Design system and inbound requests

If a design system is a product, inbound requests from the developers is direct customer feedback.

A design system team can’t handle the massive scope of work on their own, they need to work with the rest of the organization. Inbound requests are one manifestation of that: if people need the design system to give them something, they should be able to just ask for it.

The whole idea of building a design system is to create leverage: invest some amount of effort tokens and, if we’re smart and lucky, expect a multiple of that in return. If you look at this through the lens of the organization, it will mean that the team behind the design system should not only be less than the entire org, but also grow slower than the rest of the org. For every n new engineers in the design system team, the org should be able to afford hiring m > n engineers elsewhere.

There’s a few caveats though, let’s walk through them.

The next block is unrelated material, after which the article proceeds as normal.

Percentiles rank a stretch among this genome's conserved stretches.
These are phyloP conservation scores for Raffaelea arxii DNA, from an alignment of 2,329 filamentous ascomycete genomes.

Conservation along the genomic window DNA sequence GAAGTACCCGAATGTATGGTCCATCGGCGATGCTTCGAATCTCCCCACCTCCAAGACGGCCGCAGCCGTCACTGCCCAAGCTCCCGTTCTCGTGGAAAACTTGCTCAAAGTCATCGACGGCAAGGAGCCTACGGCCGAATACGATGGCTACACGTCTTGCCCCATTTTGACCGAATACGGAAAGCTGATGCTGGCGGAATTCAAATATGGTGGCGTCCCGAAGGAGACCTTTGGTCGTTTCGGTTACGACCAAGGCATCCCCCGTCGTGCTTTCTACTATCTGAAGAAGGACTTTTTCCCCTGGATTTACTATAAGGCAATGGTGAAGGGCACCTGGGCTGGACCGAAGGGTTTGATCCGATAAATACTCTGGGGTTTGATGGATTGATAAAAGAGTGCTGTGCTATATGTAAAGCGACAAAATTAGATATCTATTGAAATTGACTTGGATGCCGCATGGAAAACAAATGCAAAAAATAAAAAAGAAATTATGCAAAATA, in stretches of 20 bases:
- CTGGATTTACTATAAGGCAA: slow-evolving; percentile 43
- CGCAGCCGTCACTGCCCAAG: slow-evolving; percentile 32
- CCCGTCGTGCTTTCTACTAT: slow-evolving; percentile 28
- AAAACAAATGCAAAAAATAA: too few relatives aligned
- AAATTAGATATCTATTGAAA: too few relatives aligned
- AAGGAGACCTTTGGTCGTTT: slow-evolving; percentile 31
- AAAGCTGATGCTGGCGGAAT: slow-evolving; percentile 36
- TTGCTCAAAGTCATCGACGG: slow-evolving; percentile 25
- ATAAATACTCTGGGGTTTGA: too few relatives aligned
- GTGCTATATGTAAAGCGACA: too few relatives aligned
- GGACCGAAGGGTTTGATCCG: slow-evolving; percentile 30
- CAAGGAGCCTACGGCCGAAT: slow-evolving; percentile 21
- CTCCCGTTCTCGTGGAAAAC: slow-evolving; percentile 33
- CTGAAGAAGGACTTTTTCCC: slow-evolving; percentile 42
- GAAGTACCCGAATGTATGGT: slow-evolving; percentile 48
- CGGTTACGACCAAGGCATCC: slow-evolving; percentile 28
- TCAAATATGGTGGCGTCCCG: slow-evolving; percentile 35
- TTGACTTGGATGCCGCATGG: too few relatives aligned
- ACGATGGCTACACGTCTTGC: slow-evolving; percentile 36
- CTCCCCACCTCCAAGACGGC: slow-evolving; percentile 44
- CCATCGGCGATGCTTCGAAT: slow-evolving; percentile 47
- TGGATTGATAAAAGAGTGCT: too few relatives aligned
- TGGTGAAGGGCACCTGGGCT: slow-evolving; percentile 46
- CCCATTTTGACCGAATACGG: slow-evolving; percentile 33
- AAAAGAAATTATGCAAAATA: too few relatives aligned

People don’t like tickets

I can hear “but it’s only an assumption!” from the back, yes, from you, young man manager. But the vast majority of people here are nodding in silence, and some just pulled up their phones to tweet about it. People just don’t like tickets, man. It’s busywork and it makes people anxious. But there’s a point where it’s important to start doing that.

The thing about tickets is that they are deferred. You don’t have to be online and respond to people’s inquiries about the new UI component or that deprecated lib. Instead, you deal with such inquiry — written and packed with metadata — at your own schedule. This schedule can’t be too loose, of course, but it definitely can be more focus-friendly.

So, what do you do?

There’s no easy way to get people write tickets. You need to make this task as enjoyable for them as possible while still getting all the information you need.

Free-for-all rich text input? Not gonna produce consistently good results: some people are terrible at writing their ideas down for others to read, be it too short or too lengthy (talk about the length of this post, huh?).

Multi-field form? Maybe. But to a respondent, it feels like passive interrogation, with required fields and such.

There’s another way that is still unexplored but that I’m bullish on: super short screencasts. Think Loom or ZipMessage. Get people shoot a short video where they explain — visually and verbally — what they want.

To make this experience awesome for everyone, train people to do that: include this in the onboarding walkthrough, provide good examples, and encourage this by continuously giving praise to those who do it right.